Objectives and Resolutions

Next on my agenda is to set objectives. Before finding a course to resolution, I like to look ahead and see where I want our business relationship to be down the road. Where do I think our sales will be? Do I see all of us being able to continue working together successfully? These are important questions.

I even ask my customer to look at the issues before us and to let me honestly know where they see our business relationship in the future. If we agree on future objectives, it is much easier to find a resolution. If we don't, then we may be looking for a mutually agreeable way to end our business relationship. While I do not like to do this, it does happen. It can actually be beneficial to both parties to get a new start in the market. If it comes to this, I want to end it in a friendly manner and stress that, in the future, we may find new and profitable dealings again. Never slam doors shut.

The third item on my agenda is what I call "the move forward." After we have agreed on the problem and on what we want to accomplish, we can create a game plan to move forward. The three words that I keep in mind when creating this are: reasonable, realistic and flexible. We need a reasonable solution a solution that is fair to everybody and can leave us all feeling as if it was settled in the best way possible. If the resolution benefits one side too much, the other party will always feel slighted. All parties have to be able to start the next day fresh with confidence in the relationship.

Besides being reasonable, we have to be realistic. We cannot set up goals or agree on solutions that are unattainable. Too often, promises are made that are impossible to keep. We need to be realistic in what we can expect from each other.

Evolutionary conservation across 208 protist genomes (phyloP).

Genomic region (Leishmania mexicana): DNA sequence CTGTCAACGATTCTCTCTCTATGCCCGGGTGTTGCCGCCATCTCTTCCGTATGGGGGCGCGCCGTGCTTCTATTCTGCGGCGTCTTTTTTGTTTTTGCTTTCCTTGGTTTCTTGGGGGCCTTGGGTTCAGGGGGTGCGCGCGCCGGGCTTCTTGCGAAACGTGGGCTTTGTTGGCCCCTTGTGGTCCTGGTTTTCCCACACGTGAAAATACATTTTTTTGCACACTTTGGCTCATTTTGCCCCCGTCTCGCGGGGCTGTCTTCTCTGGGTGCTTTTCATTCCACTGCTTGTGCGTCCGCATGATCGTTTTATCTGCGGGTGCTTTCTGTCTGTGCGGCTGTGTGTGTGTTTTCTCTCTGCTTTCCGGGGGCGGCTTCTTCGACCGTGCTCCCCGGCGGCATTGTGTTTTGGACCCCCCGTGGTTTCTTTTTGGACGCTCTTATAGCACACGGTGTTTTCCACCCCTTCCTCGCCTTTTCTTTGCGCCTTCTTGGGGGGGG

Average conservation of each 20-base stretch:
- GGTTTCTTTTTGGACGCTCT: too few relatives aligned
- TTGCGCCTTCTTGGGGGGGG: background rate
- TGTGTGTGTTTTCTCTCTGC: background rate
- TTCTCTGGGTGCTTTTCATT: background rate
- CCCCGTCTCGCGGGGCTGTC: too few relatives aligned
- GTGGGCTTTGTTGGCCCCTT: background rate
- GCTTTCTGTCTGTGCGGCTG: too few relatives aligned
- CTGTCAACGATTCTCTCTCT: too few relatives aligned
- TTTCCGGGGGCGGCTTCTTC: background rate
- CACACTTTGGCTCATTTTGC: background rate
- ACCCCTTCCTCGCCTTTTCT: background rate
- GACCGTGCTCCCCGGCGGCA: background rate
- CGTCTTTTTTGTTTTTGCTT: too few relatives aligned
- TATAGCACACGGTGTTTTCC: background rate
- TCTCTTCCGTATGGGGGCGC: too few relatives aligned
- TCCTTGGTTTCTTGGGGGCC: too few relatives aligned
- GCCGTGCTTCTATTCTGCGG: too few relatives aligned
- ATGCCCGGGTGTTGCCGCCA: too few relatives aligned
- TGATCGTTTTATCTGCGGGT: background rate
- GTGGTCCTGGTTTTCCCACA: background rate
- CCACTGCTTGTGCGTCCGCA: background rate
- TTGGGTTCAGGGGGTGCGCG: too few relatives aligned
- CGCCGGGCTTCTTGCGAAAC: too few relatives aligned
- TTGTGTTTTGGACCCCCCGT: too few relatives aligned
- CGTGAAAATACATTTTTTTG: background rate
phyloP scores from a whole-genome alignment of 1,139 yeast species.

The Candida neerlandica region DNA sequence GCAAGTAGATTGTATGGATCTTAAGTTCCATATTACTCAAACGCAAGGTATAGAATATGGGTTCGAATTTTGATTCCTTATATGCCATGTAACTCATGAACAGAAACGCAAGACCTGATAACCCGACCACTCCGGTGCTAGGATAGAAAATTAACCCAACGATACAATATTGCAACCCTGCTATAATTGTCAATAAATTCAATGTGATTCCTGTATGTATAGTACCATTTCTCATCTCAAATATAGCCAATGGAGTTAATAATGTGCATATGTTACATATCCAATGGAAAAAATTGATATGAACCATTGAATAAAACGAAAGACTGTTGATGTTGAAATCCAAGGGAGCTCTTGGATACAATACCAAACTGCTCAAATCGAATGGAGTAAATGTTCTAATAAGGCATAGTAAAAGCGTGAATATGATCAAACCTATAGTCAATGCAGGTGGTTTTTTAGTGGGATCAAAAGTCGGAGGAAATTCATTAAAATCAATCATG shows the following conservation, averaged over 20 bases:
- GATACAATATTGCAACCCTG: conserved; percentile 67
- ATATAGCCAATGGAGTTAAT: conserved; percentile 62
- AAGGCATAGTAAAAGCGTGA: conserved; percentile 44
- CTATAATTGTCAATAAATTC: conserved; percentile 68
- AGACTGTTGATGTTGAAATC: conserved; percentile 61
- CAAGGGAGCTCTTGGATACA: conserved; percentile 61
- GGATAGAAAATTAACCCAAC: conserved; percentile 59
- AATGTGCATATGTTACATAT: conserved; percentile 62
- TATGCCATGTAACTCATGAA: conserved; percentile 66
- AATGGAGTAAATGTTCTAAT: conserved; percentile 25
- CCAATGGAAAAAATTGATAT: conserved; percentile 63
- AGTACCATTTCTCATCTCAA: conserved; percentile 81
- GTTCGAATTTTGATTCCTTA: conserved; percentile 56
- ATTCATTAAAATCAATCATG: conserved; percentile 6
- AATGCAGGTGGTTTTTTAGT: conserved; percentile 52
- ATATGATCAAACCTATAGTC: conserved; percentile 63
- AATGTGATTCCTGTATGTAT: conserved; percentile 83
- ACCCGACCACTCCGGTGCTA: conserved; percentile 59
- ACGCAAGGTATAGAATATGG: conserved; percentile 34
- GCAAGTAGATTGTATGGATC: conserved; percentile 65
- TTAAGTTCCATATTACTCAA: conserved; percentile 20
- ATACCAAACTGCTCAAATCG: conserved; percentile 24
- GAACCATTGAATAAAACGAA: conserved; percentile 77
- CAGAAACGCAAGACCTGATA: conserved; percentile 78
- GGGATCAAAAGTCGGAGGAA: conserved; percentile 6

I certainly will not promise perfection from my end. I realize that no matter how good the intentions and how diligent the efforts, we all make mistakes. If we promise perfection, we are dooming this from the start.

Beyond reasonableness and realism, flexibility is key. I once watched a U.S. General speak about battle plans and success. I remember him saying that the plan is always perfect before the battle, but after the battle begins, a good leader understands that there has to be a certain amount of flexibility allowed to meet the objectives. As long as we are all moving toward our agreed objectives, we need to be willing to be flexible enough to maneuver around unforeseen land mines.

The above steps are the approach that I like to follow. I also encourage one more important item, honesty. Tell your rep and the manufacturer the truth about the situation. We respect truthfulness and will work hard to find a reasonable, realistic and flexible way to help. To me, the most important part of the equation is truthfulness. Trust us and help us find a way to work out of the predicament.

Well, I have my list, I have my ideas, I have my agenda and I am ready to meet with my customers and work together to resolve the issues. Next, I am going to start working on beating this winter weather.